Personal Success

Jack or Master?

I am a proponent of children focusing on one activity as opposed to jumping from one kind of lesson to another (last month, karate, this month, golf). I have two kids who tell me they are grateful for their expertise on violin and would not have it any other way.

But I wanted to ask other children their thoughts. This week, I quizzed 90 students. The most passionate answers came from children who have been taking lessons in something since they were three, or four, or five. They are proud to say that at age eleven, they have six, seven or even eight years of experience in dance or gymnastics or violin.  They hold their skills dear to their hearts. One sentiment kept coming up: “My (activity) is part of who I am.”

Students who have started and quit various activities gave lukewarm responses, “Yeah, it might be good. But I like that I know how several things work. I don’t know. I suppose it might feel good to be really good at something.”

I am not sure this is a one-size-fits-all practice. Perhaps some children have a bigger need for exploration and experimentation. However, I do know that perseverance and mastery require a lot of hours. Through competitions, auditions and practice, young people learn how to handle disappointment and setbacks. They open themselves to “failure” and they become resilient. They gain confidence.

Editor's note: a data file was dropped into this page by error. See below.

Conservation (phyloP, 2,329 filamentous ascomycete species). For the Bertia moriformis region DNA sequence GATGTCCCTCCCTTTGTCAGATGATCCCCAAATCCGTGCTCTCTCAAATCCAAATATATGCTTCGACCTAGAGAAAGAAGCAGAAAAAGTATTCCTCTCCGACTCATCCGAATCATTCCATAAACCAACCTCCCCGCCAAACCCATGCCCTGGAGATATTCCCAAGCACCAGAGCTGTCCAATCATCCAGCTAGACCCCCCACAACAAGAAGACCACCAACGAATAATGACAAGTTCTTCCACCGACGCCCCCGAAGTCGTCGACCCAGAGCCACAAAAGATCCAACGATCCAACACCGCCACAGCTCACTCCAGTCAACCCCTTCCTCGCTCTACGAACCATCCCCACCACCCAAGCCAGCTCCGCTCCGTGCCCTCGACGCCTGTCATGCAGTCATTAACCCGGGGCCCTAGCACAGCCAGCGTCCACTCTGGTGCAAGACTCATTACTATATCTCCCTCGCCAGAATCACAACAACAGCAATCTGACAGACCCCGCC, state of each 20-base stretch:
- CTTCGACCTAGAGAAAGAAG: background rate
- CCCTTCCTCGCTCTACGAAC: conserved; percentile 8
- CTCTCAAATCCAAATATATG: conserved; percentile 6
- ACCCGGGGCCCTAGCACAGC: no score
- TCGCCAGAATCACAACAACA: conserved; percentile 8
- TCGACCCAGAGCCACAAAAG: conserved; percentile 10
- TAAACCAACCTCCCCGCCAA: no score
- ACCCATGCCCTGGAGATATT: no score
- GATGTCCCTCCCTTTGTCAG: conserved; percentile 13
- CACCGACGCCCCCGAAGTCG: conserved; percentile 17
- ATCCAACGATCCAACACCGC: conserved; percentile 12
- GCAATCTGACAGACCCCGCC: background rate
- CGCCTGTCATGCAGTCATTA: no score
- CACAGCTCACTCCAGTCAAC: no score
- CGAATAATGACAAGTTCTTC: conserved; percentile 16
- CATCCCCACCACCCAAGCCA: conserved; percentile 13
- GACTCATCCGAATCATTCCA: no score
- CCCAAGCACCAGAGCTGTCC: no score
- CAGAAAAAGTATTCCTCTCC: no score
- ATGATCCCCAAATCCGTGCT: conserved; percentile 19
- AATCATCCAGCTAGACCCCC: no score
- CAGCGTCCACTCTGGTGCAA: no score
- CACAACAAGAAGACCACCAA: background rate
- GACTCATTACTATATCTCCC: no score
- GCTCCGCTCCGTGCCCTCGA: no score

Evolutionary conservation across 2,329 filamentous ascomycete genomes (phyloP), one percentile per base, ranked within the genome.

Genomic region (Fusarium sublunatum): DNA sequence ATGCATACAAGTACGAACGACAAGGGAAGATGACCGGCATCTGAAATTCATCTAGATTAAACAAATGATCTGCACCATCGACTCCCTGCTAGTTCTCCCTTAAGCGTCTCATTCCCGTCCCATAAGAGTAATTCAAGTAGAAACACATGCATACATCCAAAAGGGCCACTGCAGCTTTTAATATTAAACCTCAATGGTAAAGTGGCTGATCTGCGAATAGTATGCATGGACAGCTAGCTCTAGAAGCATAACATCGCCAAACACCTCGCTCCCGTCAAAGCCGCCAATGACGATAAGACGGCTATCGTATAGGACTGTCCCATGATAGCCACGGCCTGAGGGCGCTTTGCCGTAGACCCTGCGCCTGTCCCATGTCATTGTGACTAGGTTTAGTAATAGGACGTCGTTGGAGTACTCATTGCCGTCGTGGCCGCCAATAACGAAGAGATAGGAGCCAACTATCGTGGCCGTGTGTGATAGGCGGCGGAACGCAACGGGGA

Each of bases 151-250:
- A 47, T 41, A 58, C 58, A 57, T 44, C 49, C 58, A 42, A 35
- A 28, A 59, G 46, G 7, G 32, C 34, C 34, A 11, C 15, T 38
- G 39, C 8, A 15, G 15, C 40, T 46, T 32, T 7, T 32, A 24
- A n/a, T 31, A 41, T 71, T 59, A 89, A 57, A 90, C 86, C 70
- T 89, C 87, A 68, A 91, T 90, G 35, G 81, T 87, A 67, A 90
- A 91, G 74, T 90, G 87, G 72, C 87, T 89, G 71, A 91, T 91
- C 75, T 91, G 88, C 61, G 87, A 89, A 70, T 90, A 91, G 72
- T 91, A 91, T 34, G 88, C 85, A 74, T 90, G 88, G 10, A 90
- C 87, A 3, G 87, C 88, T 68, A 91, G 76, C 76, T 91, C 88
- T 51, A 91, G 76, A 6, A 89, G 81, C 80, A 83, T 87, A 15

2 thoughts on “Jack or Master?”

  1. Caroline, I was given piano lessons beginning at age 4. I am grateful that I learned to read music, and probably created neural pathways to learning other languages. However, I loathed practicing an hour a day, was traumatized by recitals, competitions, etc. Looking back, I realize that my mother (whose family was too poor for her to take lessons) did it for love of her only daughter & to live vicariously through me. I had no particular talent, besides well-trained ear. My teacher died when I was 13. I was allowed to stop lessons. With no little relief.

    Would I do it over? Maybe. Especially if I’d been given the chance to choose my own instrument.

    So there’s my more than 2 cents worth. I’m many decades older than your eleven year olds. I’m enjoying ready your blog.

    Love, Susan

    Sent from my iPad

    >

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    1. Susan, thank you for your response. You’re so consistent with feedback and I really appreciate it! I believe that the child’s input is CRITICAL! You cannot force your child to take something on (especially to fulfill your own dreams). Josie and Ava chose violin after being exposed to several instruments. They begged me for lessons for a week. I made it clear that it was a serious undertaking. They agreed to take it seriously – at the ages of five and six.

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